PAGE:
By the numbers: 100 icy words

  • Frosty CEO change at Aurubis
  • Push-out Score of 10 indicates forced departure

Aurubis CEO Jürgen Schachler will turn 65 at the end of July 2019 and will leave the largest copper producer in Europe when his contract expires on June 30, 2019.

A glorious retirement? For now, it looks like an ice-cold farewell. The Push-out Score of 10, which was determined by the research firm exechange, suggests an overtly forced departure.

Why must that be? First, Schachler has reached the normal retirement age. Second, he is leaving with a comfortable lead time of up to 202 days. Third, his term of office of three years (as at June 30, 2019) is still acceptable. Fourth, the copper company officially states that he “has made an important contribution to the Aurubis Group’s strategic development and has earned the company’s recognition for his work.”

On closer inspection, the warning signals cannot be overlooked.

First, it is striking that the share price has roughly halved since the beginning of the year 2018.

Second, it casts an oblique light upon the forthcoming CEO change that the news came one day prior to the planned release of Aurubis’ annual results. It is also significant that Aurubis had acknowledged on November 1, 2018, that “the preliminary result of € 63 million for Q4 of the fiscal year (previous year: € 87 million) was weaker than the market expected” and that the reason for this result was “smaller, unscheduled shutdowns at the Hamburg and Lünen production sites, which negatively affected the result for the quarter.”

Third, it raises probing questions related to why the Hamburg, Germany-based Aurubis has only just begun the search for a successor “in a structured process.”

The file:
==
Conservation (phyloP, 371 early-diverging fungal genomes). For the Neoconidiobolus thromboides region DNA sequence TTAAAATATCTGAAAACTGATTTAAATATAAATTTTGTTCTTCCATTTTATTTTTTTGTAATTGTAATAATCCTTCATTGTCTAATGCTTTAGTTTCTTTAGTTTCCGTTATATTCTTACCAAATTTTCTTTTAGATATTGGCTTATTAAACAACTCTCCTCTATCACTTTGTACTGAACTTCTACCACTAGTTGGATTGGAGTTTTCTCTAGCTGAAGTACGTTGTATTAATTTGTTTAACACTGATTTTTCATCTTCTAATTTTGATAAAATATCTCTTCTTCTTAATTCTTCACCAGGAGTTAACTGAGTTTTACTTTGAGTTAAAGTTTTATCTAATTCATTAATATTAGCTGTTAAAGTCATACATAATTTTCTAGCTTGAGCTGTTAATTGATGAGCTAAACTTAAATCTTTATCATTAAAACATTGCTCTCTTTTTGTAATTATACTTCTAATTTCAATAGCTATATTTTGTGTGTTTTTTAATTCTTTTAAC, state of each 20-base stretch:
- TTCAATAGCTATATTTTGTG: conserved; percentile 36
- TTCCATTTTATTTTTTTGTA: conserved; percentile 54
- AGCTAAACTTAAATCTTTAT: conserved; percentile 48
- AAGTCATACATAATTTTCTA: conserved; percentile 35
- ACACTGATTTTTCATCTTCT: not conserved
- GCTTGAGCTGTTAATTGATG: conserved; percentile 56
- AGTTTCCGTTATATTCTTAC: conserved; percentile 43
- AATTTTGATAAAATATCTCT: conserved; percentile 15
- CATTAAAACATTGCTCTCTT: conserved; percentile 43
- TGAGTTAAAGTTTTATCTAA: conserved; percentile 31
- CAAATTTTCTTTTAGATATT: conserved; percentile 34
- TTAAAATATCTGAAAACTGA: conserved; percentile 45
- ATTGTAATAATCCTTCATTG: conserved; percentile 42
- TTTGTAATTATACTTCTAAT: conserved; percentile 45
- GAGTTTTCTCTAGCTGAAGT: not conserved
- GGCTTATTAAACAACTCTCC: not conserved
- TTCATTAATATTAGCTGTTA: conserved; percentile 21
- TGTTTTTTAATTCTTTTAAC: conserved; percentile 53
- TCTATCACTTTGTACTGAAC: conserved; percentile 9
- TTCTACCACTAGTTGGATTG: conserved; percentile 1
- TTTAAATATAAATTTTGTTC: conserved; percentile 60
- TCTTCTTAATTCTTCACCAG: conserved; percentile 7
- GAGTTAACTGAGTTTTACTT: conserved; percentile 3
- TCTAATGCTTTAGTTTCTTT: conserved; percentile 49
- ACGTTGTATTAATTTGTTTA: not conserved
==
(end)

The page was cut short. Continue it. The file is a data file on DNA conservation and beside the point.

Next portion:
Fourth and fifth, the extremely cold language, even by northern German standards, and the peculiar form of the announcement of December 10, 2018, leave a weird impression. The communication consists of barely 100 words.

These words are to be read carefully, particularly those numbered 6 to 14. They leave no doubt as to who initiated the separation. It was the supervisory board, not the CEO, who took the initiative to separate. The first sentence reads: “During its regular meeting today, the Supervisory Board of Aurubis AG passed a resolution stating that Mr. Jürgen Schachler, who will turn 65 at the end of July 2019, will leave the company when his contract expires on June 30, 2019.”

To put it quite clearly: There are cases in which a CEO at the age of 64 is no longer available for an extension of their contract. The situation seems to be completely different if a supervisory board formally passes a resolution 202 days before the CEO’s contract expires that the CEO will leave the company.

Is there a disagreement? At any rate, the penultimate sentence of the announcement provides deep insight in this regard: “Now is the right moment to set the course for the future with a focus on operating excellence and strategic growth.”